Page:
It also releases enzymes that control blood clotting. As the body ages, the functionality of the endothelium cells reduces, which could increase the risk of heart disease. It has been found that curcumin may help by reducing the ageing effect on endothelium cells. A controlled study was carried out on postmenopausal women, showing consumption of curcumin, along with aerobic exercise training, improved vascular endothelial function.

Research has also suggested that turmeric may help people who are unable to exercise due to heart failure. People with heart failure have reduced functionality on the left ventricle of the heart chamber, making exercise difficult. A study on mice showed that curcumin treatment improved muscle function and the ability to exercise.  

Ongoing studies show that turmeric and curcumin may help patients at risk of cardiovascular disease by improving lipid levels in the blood. Curcumin may work well in conjunction with conventional drugs, but further clinical studies are required to determine the dosage and frequency.


Turmeric has been used for the treatment of diabetes for centuries in Traditional Chinese Medicine and Ayurveda. Lately, turmeric has been gaining a lot of coverage by scientists for its potential therapeutic effect on diabetes because it has shown to be effective in reducing glycemia and hyperlipidemia in rodent models.  

Any Contraindications?

Turmeric is considered safe when consuming up to 3 grams daily for 3 months or in small amounts as a spice in food. Some effects may be experienced if consumed as a supplement in a high dosage format. A large portion of turmeric should be cautiously consumed if you are pregnant, breastfeeding, have gallbladder problems such as gallstones and have bleeding disorders as turmeric slows down blood clotting.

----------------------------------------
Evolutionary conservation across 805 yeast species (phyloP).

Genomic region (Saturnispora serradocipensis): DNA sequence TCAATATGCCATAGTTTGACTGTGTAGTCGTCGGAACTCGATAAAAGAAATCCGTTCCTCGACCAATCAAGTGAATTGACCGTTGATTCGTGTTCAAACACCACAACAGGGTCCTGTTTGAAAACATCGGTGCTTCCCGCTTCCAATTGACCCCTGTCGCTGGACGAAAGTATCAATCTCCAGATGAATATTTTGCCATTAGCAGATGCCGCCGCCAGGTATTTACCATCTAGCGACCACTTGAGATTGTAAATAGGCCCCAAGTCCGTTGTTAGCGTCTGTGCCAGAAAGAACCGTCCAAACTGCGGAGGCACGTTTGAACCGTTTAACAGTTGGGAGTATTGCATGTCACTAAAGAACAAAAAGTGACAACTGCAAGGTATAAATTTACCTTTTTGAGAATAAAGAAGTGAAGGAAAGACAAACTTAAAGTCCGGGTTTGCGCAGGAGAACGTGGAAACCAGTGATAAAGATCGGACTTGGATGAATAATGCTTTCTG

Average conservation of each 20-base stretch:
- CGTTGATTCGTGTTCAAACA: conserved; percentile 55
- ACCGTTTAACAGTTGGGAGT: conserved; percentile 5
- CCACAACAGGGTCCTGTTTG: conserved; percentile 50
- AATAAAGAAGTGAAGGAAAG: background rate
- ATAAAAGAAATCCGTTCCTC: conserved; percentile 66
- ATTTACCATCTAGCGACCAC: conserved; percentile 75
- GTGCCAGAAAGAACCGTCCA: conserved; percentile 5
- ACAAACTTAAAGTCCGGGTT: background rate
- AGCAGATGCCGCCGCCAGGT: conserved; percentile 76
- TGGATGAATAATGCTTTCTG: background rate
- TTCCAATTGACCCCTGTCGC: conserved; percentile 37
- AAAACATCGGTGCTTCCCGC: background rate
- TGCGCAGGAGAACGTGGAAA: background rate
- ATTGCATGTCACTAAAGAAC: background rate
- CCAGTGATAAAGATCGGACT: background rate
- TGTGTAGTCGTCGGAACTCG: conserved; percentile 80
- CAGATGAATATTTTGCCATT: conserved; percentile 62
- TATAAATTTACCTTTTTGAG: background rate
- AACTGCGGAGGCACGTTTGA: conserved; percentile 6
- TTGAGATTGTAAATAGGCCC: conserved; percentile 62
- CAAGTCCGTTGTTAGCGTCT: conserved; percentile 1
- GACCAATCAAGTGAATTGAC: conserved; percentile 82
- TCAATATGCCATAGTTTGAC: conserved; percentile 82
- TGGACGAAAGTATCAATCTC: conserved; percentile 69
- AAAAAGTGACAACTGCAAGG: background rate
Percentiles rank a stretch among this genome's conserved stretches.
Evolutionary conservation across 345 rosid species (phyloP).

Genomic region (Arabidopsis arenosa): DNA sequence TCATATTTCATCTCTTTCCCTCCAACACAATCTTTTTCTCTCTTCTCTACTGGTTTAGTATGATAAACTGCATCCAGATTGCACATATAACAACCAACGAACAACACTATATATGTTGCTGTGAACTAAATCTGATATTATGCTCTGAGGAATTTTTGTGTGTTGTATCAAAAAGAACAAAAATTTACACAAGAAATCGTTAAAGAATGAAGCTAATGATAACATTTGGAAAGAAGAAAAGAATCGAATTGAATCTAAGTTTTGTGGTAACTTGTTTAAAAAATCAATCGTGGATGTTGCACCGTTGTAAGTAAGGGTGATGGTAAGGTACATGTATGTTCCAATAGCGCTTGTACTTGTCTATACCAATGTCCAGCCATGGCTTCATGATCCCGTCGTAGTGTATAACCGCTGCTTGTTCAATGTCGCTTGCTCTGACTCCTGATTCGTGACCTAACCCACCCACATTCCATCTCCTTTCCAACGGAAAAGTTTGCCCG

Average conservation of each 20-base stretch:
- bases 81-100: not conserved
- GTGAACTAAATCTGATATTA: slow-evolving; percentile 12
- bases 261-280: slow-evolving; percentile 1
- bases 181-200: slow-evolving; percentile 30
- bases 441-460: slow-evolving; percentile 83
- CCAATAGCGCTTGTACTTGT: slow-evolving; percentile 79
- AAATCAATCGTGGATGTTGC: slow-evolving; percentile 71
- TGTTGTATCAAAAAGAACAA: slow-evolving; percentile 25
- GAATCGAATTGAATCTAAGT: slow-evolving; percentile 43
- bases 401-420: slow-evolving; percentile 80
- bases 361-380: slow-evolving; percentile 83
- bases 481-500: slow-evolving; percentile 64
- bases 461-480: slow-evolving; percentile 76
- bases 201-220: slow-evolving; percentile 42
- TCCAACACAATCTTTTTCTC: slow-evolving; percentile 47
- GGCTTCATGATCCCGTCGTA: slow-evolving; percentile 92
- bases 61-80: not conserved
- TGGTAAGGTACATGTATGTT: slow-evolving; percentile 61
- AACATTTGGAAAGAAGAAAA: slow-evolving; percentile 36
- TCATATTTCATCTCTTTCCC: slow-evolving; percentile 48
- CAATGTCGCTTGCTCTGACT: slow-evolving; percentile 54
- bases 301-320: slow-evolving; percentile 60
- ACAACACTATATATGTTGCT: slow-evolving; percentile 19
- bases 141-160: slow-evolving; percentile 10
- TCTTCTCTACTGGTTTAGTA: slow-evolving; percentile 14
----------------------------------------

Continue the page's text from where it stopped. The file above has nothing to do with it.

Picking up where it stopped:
Teas With Turmeric

We have included turmeric in our Therapy Tea range as this comes in a safe dosage format and is medically reviewed by a third party.

Refresh and Rebuild offers warm, zesty and spice aromas with the delicate sweetness of sweet chamomile and spice undertones. The ingredients have been carefully blended together to help enhance the tea’s health benefits. Turmeric has been combined with black pepper to help release curcumin’s therapeutic values, and the addition of rosemary makes this a perfect cup to address inflammation conditions.

Can I have turmeric every day?

Yes, as a spice added to food

Ginger and turmeric safe to take together?

Yes, but should be consumed in moderation as they can be heaty to the body.

How much black pepper is needed when consuming turmeric?

¼ teaspoon to 1 teaspoon turmeric

Disclaimer: This website contains general information about the traditional use of herbal teas. The information is not advice and should not be treated as such. If you have any specific questions about any medical matter, you should consult your doctor or other professional healthcare providers.